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IIRC housing is the primary driver of the UK and US GDP. US GDP slowed in Q1 to reflect the realities of a dramatically slowing property market. Reality has yet to break out here to the same extent. In the meantime its spend spend spend....while Gordon stokes up the fires fueling the money supply train to keep all that "growth" moving along. Growth based on debt accumulation will all end in tears very very soon.

It certainly is spend, spend, spend if Preston town centre today is anything to go by. Absolutely heaving, even in this crap weather (probably because everyone got paid yesterday).

Edited by dpg50000

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UK outstrips rivals with 3 per cent economic growth

" The British economy grew at an annualised rate of 3 per cent in the first quarter of the year, faster than economists had expected, the Office for National Statistics (ONS) said yesterday.

....did I not read yesterday £50 billion was MEWed in the past year.....we are playing monopoly.............this is not productivity.....to compare with other less personal credit reliant countries is like comparing melting icebergs with forest fires...........

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GDP growth measured in nominal terms, right? In that case we're in a recession, if you subtract inflation from GDP growth. They're getting confused by their own figure now!

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Those who said Q1 2007 was going to be the tipping point seem to be right on the money, not myself.

But with savings gone to a 50 year low, HEW/MEW, unsecured lending with a 10 year high of CCJ's, is that the end of the money supply ?, or am I missing something.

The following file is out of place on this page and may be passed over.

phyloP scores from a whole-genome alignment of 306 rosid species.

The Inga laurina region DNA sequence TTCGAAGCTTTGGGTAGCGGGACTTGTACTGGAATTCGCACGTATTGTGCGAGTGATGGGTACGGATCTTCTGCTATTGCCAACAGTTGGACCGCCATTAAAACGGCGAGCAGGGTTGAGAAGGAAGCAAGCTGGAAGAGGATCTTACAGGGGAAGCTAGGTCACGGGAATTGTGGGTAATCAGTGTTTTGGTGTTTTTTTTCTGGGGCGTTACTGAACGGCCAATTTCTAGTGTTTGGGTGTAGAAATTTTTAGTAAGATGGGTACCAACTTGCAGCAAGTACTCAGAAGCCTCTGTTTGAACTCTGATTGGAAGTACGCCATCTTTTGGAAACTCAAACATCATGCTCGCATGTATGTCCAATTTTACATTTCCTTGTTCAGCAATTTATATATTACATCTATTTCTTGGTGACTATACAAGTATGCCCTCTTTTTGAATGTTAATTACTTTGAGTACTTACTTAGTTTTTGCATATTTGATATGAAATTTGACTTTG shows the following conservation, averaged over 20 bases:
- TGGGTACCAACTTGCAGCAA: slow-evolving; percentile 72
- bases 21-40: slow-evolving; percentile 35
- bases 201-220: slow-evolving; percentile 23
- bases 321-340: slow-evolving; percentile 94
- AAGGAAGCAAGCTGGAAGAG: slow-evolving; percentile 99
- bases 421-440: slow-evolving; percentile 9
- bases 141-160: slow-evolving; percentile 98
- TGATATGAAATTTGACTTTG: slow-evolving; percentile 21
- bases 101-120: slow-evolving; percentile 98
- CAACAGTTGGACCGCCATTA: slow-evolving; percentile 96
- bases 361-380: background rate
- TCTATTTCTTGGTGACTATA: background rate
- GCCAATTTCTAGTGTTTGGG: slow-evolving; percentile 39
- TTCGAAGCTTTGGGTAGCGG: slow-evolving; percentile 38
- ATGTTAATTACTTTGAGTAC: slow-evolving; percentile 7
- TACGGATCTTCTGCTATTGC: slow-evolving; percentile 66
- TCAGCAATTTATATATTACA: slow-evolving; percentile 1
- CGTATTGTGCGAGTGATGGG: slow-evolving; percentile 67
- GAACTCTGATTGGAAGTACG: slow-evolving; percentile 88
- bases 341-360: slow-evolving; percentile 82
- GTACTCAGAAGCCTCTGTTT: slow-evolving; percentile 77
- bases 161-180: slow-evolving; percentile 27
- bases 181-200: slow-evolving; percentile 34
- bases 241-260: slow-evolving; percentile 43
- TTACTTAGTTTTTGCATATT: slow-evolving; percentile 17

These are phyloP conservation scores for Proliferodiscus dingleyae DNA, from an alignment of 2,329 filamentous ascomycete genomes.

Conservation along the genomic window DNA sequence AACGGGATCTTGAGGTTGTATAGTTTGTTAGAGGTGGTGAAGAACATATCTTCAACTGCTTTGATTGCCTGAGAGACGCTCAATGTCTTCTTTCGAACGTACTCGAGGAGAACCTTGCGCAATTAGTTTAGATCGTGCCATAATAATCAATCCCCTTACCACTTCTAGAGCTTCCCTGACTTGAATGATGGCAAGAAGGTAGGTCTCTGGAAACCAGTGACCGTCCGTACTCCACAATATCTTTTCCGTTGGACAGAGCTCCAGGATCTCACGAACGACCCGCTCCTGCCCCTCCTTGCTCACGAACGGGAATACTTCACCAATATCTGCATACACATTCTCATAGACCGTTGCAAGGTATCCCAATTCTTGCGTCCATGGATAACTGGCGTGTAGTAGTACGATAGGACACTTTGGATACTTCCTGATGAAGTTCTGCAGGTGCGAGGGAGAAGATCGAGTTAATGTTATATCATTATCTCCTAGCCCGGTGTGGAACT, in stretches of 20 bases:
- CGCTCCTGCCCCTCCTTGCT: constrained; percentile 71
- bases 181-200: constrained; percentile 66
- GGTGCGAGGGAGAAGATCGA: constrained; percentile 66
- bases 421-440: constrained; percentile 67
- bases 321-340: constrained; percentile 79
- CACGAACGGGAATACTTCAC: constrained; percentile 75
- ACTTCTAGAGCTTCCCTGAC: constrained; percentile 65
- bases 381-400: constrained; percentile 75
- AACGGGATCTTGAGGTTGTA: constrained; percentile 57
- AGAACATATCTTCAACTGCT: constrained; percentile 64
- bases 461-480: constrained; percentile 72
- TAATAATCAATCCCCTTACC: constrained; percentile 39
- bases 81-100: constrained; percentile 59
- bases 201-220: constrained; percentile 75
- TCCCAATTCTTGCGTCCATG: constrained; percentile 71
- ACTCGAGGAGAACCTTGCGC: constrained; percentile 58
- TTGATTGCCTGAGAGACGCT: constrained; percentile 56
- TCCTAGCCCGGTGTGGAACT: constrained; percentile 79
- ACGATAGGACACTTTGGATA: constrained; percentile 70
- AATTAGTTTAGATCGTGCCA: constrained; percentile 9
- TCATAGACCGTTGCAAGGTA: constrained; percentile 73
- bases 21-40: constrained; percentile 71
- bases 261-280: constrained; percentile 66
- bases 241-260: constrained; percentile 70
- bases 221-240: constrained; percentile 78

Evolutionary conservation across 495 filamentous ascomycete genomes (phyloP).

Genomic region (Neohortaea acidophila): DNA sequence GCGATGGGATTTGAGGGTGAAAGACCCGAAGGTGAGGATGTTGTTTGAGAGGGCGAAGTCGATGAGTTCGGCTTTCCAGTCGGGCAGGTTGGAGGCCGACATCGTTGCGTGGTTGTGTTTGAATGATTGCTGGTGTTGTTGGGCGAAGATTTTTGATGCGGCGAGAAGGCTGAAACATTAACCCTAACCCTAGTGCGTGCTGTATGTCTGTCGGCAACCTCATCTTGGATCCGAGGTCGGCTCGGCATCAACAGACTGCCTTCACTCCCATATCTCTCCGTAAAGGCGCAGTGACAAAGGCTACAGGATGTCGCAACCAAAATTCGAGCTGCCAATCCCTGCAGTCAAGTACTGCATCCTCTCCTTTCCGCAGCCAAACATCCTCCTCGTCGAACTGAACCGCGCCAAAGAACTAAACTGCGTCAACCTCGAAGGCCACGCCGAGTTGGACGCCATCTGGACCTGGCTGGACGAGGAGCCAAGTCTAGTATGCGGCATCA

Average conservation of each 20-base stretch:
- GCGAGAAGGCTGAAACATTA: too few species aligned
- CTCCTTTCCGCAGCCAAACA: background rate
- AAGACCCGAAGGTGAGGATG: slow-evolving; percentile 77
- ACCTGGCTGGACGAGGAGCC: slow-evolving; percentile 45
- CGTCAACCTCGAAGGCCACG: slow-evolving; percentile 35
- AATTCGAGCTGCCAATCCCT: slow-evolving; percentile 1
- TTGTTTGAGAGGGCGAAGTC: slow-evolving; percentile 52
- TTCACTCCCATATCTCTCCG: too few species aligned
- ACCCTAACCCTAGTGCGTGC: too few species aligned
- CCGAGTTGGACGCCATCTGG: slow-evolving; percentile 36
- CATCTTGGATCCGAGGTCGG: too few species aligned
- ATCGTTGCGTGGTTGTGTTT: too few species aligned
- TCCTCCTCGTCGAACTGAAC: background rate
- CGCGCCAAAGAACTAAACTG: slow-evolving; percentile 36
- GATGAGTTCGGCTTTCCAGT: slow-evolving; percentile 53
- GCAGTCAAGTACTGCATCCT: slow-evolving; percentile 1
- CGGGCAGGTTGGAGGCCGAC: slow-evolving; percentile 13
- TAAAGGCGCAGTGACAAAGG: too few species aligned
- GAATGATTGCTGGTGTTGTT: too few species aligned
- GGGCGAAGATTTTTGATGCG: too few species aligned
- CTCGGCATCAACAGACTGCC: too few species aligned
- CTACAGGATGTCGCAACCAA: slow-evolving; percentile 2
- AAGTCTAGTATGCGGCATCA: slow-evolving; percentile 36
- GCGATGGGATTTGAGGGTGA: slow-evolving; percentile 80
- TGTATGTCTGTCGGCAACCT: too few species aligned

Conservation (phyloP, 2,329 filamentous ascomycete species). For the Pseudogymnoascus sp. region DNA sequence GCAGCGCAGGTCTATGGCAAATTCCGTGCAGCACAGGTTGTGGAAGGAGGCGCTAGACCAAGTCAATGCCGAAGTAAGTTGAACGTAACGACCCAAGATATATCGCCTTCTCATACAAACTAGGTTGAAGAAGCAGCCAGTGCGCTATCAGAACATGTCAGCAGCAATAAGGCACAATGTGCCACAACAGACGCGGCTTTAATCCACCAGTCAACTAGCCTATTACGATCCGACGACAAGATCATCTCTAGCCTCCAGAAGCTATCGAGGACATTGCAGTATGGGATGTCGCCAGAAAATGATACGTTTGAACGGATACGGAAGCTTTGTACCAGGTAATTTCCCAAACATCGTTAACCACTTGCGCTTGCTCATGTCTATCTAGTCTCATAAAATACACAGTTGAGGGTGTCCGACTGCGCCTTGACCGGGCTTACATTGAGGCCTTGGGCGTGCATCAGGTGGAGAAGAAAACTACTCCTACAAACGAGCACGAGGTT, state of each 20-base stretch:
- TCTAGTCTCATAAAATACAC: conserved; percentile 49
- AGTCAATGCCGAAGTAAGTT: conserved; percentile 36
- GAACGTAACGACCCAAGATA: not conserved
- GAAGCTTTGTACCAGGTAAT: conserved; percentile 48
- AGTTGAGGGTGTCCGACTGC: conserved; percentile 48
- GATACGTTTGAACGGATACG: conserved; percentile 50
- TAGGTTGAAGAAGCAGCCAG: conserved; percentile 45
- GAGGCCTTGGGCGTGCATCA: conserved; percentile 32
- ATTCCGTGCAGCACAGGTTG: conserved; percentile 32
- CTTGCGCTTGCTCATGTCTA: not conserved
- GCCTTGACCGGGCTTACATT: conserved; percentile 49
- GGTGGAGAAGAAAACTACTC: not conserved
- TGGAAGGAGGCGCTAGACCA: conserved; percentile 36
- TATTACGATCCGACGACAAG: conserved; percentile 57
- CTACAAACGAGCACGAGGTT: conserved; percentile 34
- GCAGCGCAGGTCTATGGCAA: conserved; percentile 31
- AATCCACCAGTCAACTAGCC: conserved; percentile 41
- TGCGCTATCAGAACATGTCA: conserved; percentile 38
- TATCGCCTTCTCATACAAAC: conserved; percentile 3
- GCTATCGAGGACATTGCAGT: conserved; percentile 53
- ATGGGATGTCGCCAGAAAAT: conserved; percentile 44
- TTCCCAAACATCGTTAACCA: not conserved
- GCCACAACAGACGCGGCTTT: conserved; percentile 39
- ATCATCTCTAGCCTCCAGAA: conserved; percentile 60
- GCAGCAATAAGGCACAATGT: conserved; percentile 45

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Hope the defenders of Mervyn King remember that in quarter one GDP was pronounced to be falling back to 2.5% and that preliminary estimates for Q1 were 0.5%.The whole reason they held back on the rates was because of it.I made several posts at that time that GDP was hot and was easily running at 3% annualised and felt I was hitting my head against a brick wall and a s**t BOE model.The incompetence of the MPC and their software knows no bounds.

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GDP growth measured in nominal terms, right? In that case we're in a recession, if you subtract inflation from GDP growth. They're getting confused by their own figure now!

No it isn't. It is actually a net figure. Our nominal growth is over 5% or whatever.

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The economy as a whole grew by 0.7 per cent over the first quarter of 2007, the ONS said, outstripping most of the UK's rivals.

Obviously the ONS doesn't consider Russia and China to be rivals.

Yet.

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i dont think its beyond the bounds of possibility that they could raise rates by .5% next time the boe committee meet.

the governor and deputy have both been very strenous in expressing disappointment that nothings happened yet in terms of reigning in inflation - anyone else think this may happen or would this measure panic everyone?

Edited by littlepumpkin

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anyone else think this may happen or would this measure panic everyone?

A bit of panic would be the best thing they could do; it might well discourage the money supply growth that's forcing them to raise and raise and raise and mean that peak rates would be lower. But IMHO they don't have the balls.

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A bit of panic would be the best thing they could do; it might well discourage the money supply growth that's forcing them to raise and raise and raise and mean that peak rates would be lower. But IMHO they don't have the balls.

as a well-known poster on here used to say "if you're going to panic, panic early"